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Details of Grant 

EPSRC Reference: EP/T003189/1
Title: Health assessment across biological length scales for personal pollution exposure and its mitigation (INHALE)
Principal Investigator: Pain, Professor CC
Other Investigators:
Kumar, Professor P Adcock, Professor I Arvind, Professor D
Guo, Professor Y Arcucci, Dr R Mudway, Dr IS
Porter, Professor AE Chung, Professor K Lischner, Dr J
Researcher Co-Investigators:
Project Partners:
Air Monitors Ltd AirLabs Chinese Academy of Science
DIAMOND light source Ltd Dyson Technology King Abdullah University of Sci and Tech
Shanghai University
Department: Earth Science and Engineering
Organisation: Imperial College London
Scheme: Standard Research
Starts: 01 April 2019 Ends: 31 March 2023 Value (£): 2,793,915
EPSRC Research Topic Classifications:
EPSRC Industrial Sector Classifications:
Related Grants:
Panel History:
Panel DatePanel NameOutcome
19 Mar 2019 Building Collaboration at the Physics of Life Interface Announced
Summary on Grant Application Form
To assess the impact of pollution on personal health in outdoor/indoor urban environments, we will develop a physics-based multi-scale approach across biological length scales from the cell, lung, person (surrounded by green infrastructure) up to the neighbourhood scale. We will examine the biophysical components of pollutants that determine their cellular fate, their potential for cell and tissue damage and how this relates to health outcomes. We will use airway models to assess particle deposition and effects on people's health as well as trace the pollution particles through an individual person down to the cellular level. The focus of the analysis will be on the immediate micro-environment (~20m) around a person. The integrated modelling will also represent various intervention scenarios (e.g. roadside hedges or medication for at-risk people such as asthmatics) to assess reduced exposure and corresponding changes in health outcomes. These biologic parameters of exposure will be integrated with the cardio-respiratory response to pollution in 80 participants using a combination of cardio-respiratory, physical activity and personal fine particles exposure monitors. We will numerically model the pollution and air flows at the neighbourhood scale and apply an approach centred on the impact of pollution on health to all aspects of modelling, sensor placement and management of the environment. Thus, any mitigation strategies can be designed to minimize the impact of pollution on health.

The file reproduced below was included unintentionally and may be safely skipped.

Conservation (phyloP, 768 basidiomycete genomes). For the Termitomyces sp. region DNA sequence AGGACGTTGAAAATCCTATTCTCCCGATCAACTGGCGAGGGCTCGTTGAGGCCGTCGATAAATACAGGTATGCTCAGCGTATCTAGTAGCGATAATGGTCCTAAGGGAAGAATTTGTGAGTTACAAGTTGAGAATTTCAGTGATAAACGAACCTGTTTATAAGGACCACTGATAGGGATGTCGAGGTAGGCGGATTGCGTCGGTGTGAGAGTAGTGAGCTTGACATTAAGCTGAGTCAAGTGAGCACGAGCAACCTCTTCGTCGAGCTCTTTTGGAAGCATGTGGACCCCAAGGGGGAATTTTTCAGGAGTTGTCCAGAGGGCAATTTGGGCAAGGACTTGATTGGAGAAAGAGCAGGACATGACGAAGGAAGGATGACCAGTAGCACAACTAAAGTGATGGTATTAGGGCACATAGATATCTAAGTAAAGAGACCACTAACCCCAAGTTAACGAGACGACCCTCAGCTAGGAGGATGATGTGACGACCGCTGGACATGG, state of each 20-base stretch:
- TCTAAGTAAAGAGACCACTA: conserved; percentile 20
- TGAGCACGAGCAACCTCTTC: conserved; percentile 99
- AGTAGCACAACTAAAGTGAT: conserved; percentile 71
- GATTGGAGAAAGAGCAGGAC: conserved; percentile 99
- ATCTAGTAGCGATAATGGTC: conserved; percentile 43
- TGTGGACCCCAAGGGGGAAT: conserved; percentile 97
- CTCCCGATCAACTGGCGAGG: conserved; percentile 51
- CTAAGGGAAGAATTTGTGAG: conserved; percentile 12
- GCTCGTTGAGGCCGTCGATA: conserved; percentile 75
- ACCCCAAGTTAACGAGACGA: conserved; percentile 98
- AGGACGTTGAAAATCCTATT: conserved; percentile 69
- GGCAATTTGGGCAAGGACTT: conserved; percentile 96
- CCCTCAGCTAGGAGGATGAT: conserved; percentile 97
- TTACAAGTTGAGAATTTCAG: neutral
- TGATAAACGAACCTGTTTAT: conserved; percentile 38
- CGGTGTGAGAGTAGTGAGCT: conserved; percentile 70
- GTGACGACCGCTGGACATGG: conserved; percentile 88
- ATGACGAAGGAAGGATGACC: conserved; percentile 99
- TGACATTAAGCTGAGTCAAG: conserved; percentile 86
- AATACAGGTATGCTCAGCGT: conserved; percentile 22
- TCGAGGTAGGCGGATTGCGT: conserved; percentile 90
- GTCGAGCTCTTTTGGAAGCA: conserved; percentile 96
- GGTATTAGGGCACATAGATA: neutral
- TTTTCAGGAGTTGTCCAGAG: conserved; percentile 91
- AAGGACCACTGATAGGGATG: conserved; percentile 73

We will model the dispersion of particles and their micro-physics within the neighbourhood with an emphasis on green infrastructure and their ability to mitigate pollution e.g. hedges can reduce heavy metal pollution. We will examine the physical effects and functional chemistry of the metals and organic components of particles at the ultracellular level to determine their interference to cell metabolism and health. We will use modelling to predict the outcomes of cell fate, so that we can back propagate biological potential of pollution particles (say) through to the individual and into the neighbourhood scale. Thus, modelling will be key at each length scale.

Key Findings
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